Exodus International, a religious organization whose motto for the past three decades has to been to "help" gays find "freedom from homosexuality through the power of Jesus Christ," has decided to close down and apologize to the gay community.
In an unprecedented move for a Christian organization with the mission to "cure" the gay out of homosexuals, the group has issued an apology on its website, taking the blame for what it calls "years of undue judgment by the organization and the Christian Church as a whole."
The president of Exodus, Alan Chambers, who is married with children but has also confessed to being attracted to other men, issued a personal apology on the group's blog, writing:
"Our ministry has been public and therefore any acknowledgement of wrong must also be public. I haven't always been the leader of Exodus, but I am now and someone must finally own and acknowledge the hurt of others. I do so anxiously, but willingly."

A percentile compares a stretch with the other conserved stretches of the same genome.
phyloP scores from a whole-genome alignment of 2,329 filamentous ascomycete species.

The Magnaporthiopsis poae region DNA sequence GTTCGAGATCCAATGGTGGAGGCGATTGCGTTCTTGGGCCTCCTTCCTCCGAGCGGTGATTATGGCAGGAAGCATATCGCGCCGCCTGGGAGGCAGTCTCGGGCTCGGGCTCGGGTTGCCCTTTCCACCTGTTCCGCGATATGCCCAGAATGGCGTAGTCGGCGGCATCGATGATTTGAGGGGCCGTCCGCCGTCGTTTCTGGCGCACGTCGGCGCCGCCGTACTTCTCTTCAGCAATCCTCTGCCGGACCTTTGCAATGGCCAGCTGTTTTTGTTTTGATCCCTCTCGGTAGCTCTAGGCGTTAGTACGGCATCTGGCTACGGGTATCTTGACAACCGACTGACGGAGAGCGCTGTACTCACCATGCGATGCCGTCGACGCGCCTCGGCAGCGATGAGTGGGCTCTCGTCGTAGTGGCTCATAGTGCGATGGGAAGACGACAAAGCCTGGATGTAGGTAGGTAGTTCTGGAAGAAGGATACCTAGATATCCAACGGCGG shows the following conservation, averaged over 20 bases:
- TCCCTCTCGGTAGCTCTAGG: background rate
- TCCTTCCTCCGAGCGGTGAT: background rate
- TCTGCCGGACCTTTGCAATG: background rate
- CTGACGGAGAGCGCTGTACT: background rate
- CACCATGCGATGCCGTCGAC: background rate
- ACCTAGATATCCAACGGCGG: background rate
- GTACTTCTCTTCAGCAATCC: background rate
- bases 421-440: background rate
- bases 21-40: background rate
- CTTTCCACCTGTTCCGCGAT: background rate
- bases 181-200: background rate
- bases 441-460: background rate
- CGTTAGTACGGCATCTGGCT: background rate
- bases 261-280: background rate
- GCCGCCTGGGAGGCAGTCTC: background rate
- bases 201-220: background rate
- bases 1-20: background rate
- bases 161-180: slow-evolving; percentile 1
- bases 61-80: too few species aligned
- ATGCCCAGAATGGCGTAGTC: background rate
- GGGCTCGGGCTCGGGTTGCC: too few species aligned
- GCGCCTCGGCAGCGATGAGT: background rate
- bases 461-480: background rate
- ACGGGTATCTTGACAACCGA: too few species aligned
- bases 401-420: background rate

For years, Exodus has used a conversion therapy, the sole aim of which is to change a person from homosexual to straight through therapy sessions. But recently, the group began to abandon the project. Chambers says he recognizes that method as destructive.
"For quite some time, we've been imprisoned in a worldview that's neither honoring toward our fellow human beings nor biblical," he says.
And while Chambers is himself gay and has opening apologized to the gay community and shutting down Exodus, he still clings to his beliefs about homosexuality, as he believes it from Scripture.
"I cannot apologize for my deeply held biblical beliefs about the boundaries I see in Scripture surrounding sex," he says. "But I will exercise my beliefs with great care and respect for those who do not share them. I cannot apologize for my beliefs about marriage. But I do not have any desire to fight you on your beliefs or the rights that you seek."
Chambers and the Exodus board of directors are starting up a new ministry, called Reduce Fear, which aims to make Christian churches more tolerant of gays.
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